- The Rockefeller Foundation is awarding a $250,000 grant to Accelerator for America to support model programs that enable job creation and infrastructure investments on the local level.
- Accelerator for America — which models itself on tech accelerators with a focus on public works — has been working with leadership in South Bend, IN; Oklahoma City; and Louisville, KY to get investments from "opportunity tax incentives" designed for low-income communities. Those cities can offer a model for others on how to take advantage of the investment provisions written into the new federal tax reform bill.
- The group has also worked with cities to push infrastructure revenue generation, including through bonds and tax measures on local ballots.
The "Opportunity Zones" provision from the Tax Cuts and Jobs Act offers certain tax incentives for investments in an "economically-distressed community," according to the Internal Revenue Service. The first set of opportunity zones, which covered 18 states, were announced by the Treasury Department in April, creating incentives for people inside and outside of those areas to invest in revitalization efforts.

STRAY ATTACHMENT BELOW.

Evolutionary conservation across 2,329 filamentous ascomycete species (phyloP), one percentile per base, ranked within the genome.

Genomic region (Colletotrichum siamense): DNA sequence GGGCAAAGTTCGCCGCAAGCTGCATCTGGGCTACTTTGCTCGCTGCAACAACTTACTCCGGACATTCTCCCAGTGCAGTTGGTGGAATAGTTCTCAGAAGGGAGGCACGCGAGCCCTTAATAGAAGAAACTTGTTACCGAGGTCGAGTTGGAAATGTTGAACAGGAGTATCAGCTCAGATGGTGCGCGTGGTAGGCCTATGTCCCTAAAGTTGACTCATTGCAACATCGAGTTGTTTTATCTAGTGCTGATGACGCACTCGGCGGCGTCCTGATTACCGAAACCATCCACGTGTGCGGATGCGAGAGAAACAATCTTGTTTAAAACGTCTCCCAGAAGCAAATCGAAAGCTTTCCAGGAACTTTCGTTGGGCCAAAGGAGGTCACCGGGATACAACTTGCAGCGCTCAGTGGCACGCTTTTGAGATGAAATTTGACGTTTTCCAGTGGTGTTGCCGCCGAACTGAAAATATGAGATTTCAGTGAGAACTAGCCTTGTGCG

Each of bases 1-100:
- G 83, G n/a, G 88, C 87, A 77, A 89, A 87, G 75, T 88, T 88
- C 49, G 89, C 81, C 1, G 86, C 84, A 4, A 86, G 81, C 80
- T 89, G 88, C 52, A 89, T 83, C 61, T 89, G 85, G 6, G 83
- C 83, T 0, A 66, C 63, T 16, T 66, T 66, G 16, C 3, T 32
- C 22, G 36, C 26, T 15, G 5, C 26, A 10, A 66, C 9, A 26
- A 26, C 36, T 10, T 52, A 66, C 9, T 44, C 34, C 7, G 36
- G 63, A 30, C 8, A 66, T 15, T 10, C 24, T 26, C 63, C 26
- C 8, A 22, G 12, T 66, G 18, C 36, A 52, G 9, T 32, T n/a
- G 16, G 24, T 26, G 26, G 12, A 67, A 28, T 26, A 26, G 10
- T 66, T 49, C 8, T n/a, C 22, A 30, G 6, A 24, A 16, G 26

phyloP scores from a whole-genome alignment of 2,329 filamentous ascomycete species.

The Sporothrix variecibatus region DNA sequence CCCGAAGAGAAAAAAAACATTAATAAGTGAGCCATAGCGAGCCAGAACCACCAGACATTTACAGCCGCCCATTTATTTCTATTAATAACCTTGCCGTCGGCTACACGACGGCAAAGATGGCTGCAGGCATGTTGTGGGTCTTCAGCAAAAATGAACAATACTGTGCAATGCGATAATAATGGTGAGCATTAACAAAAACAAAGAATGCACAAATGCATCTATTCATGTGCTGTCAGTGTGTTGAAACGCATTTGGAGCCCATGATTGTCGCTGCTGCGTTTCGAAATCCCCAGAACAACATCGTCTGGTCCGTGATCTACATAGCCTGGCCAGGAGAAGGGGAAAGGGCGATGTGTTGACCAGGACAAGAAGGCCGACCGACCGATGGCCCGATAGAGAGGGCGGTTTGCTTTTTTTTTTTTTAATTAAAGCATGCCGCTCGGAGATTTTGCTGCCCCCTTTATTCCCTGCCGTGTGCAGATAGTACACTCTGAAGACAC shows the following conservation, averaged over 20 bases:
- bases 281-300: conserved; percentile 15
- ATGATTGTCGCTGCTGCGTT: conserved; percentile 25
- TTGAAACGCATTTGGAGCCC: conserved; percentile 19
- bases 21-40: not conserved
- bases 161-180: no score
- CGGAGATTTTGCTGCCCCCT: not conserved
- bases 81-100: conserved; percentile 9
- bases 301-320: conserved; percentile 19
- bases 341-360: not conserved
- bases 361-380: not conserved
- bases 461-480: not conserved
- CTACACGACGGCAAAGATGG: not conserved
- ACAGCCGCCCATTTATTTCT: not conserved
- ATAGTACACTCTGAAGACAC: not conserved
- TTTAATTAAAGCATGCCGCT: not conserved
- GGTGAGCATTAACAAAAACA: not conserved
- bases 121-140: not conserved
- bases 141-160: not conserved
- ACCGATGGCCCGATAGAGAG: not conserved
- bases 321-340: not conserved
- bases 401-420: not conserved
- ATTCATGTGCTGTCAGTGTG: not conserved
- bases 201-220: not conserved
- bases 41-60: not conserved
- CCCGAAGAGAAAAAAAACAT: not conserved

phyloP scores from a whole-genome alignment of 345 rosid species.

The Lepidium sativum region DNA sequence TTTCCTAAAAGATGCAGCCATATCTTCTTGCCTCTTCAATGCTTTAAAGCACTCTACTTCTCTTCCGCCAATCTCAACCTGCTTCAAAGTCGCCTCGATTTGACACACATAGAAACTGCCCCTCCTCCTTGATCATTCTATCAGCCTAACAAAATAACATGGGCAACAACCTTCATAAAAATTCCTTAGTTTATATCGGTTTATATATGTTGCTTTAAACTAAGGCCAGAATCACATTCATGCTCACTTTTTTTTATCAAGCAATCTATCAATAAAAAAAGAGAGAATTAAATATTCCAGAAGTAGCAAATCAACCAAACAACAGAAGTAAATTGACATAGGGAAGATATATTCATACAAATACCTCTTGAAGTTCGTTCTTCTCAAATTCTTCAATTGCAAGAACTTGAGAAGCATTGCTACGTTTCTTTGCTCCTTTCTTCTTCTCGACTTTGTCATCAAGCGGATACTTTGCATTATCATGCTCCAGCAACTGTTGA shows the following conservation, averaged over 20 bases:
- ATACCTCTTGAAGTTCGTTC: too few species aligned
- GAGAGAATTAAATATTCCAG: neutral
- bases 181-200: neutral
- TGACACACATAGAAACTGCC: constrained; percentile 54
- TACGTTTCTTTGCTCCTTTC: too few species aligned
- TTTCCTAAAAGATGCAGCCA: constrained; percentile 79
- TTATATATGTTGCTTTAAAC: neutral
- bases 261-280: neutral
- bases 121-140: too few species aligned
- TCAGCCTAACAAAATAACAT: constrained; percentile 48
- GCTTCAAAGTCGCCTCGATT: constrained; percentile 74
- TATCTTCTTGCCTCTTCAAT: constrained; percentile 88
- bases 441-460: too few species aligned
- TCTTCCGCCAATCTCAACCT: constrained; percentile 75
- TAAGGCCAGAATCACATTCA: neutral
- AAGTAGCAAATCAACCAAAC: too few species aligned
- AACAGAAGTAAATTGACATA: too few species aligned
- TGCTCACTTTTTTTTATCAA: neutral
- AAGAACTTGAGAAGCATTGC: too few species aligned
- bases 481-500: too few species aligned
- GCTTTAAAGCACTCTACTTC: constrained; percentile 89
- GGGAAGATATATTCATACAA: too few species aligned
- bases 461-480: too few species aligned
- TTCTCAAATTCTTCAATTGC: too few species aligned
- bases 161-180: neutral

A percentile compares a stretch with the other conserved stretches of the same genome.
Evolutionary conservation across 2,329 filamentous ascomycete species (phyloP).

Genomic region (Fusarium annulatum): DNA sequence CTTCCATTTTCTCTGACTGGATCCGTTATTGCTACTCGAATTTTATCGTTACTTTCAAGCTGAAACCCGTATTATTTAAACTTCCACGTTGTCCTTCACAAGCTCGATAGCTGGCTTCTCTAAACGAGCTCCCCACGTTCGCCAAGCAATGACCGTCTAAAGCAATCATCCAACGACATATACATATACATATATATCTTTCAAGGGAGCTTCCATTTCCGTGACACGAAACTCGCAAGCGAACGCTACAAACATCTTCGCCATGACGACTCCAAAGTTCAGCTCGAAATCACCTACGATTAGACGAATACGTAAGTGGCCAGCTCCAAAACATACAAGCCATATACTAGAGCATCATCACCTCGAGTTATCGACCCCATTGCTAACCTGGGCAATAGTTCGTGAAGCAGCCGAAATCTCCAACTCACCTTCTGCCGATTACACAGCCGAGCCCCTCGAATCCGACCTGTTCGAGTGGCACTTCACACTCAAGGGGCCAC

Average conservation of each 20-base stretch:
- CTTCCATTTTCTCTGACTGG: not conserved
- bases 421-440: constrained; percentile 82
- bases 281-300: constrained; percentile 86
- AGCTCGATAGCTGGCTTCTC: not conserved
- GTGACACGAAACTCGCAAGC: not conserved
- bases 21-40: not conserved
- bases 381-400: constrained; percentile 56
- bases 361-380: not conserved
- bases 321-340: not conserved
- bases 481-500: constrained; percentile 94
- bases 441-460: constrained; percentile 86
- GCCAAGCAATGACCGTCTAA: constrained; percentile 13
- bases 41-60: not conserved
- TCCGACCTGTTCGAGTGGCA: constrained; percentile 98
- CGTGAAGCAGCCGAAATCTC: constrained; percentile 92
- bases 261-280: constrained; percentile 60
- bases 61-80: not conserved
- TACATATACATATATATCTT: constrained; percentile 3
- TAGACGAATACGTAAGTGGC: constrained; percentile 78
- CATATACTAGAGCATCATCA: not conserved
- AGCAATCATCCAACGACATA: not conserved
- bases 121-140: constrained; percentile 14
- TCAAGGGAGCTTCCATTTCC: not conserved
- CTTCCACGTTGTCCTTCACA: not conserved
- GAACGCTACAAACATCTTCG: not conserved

Accelerator for America is trying to demystify the process for local communities, "that just as private enterprises go through new tax laws to identify and take advantage of every opportunity available to them," the group said in a statement, "so too should local governments."
Accelerator CEO Rick Jacobs said in a statement that his group is "working on a new dynamic to make national change that’s driven community-by-community, and real change is only possible when everyone is part of and benefits from it." The group’s advisory board is led by Los Angeles Mayor Eric Garcetti.
Rockefeller Foundation has thrown money behind the development of cities as economic engines, especially through its 100 Resilient Cities network to work on infrastructure and technology development. The new grant will help further that mission by making cities the root of economic development, especially around infrastructure development at a time when federal investments can be scarce.